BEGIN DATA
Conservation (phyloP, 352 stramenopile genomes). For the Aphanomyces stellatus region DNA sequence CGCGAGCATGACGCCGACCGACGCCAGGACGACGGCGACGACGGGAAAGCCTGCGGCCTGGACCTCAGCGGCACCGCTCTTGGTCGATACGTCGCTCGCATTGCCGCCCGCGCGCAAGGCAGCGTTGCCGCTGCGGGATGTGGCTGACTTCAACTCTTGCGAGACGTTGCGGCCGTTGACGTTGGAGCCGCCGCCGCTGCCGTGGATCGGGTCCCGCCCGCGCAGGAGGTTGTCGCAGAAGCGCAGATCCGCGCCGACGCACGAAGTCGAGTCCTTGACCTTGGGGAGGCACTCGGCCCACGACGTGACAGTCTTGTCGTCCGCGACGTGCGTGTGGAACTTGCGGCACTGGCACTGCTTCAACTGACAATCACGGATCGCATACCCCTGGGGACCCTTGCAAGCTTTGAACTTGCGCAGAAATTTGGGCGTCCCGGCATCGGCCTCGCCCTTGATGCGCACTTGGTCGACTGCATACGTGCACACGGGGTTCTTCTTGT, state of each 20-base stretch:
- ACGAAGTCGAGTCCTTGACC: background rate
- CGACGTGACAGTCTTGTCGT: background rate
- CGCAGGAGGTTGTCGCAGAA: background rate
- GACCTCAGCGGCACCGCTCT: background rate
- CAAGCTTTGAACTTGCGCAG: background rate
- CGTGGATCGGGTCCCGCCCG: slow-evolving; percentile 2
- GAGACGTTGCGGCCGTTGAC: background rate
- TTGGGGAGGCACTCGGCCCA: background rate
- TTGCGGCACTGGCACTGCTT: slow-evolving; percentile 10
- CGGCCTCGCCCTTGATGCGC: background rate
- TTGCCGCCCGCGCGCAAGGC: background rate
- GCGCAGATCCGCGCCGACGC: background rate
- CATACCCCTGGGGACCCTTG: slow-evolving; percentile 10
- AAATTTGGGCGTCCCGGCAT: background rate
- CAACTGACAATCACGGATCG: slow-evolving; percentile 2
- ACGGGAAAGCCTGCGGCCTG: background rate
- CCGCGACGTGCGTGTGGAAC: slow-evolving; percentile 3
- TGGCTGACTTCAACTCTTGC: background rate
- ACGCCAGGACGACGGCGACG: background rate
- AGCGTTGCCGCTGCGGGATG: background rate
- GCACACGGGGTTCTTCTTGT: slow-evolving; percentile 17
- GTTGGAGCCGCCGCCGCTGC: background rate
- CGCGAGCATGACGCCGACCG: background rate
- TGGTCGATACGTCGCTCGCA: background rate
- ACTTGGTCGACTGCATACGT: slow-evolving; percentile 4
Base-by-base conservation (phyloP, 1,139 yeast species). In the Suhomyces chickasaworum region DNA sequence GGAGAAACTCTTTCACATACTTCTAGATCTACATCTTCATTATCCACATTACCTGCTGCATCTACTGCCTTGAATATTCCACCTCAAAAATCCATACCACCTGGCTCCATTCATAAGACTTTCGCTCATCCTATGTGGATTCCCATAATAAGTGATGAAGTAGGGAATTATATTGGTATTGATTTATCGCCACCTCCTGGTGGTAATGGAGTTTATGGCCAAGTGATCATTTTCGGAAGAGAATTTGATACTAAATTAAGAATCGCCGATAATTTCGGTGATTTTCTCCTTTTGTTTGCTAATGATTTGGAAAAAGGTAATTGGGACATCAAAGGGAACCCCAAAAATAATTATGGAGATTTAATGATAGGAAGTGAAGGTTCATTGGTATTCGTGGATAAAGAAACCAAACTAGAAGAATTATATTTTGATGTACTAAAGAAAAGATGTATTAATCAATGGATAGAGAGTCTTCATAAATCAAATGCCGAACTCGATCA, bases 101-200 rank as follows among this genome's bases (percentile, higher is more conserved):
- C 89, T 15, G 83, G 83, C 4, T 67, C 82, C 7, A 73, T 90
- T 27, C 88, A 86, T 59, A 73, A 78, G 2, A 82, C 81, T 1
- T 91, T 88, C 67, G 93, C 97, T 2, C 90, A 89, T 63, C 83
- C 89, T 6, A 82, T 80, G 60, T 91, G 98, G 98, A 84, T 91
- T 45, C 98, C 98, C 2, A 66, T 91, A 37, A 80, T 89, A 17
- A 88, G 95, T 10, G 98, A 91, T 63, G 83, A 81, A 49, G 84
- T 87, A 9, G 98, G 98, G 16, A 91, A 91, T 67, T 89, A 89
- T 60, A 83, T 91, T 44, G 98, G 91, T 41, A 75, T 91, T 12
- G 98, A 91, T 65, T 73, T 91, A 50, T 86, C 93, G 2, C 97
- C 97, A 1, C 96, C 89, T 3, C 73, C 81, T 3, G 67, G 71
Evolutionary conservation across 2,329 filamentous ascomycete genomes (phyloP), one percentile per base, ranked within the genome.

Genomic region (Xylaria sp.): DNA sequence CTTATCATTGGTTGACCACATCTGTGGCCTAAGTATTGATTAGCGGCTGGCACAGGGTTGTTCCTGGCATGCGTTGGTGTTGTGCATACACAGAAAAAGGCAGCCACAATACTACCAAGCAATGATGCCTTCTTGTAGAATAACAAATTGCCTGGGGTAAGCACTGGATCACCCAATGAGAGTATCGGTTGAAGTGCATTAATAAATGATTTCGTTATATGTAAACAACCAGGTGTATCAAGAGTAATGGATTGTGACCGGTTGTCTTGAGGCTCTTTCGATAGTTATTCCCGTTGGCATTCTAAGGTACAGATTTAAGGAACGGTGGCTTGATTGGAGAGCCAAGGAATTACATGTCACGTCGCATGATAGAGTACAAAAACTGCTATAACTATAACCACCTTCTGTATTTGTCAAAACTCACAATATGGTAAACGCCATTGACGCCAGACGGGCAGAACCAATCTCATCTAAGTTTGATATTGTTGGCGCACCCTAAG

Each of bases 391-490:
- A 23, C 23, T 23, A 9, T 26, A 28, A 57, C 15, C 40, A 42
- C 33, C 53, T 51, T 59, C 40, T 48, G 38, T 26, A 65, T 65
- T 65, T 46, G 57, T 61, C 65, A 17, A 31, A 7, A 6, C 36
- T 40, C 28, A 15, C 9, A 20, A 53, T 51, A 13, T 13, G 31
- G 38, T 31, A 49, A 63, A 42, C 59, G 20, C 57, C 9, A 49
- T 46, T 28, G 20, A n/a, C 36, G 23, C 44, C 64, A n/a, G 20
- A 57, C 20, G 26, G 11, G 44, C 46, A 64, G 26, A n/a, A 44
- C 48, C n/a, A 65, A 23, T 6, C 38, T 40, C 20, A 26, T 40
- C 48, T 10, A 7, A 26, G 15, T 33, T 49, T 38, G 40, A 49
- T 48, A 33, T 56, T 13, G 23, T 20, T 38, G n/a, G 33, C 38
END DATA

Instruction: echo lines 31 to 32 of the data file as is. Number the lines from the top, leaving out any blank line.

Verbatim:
- C 89, T 6, A 82, T 80, G 60, T 91, G 98, G 98, A 84, T 91
- T 45, C 98, C 98, C 2, A 66, T 91, A 37, A 80, T 89, A 17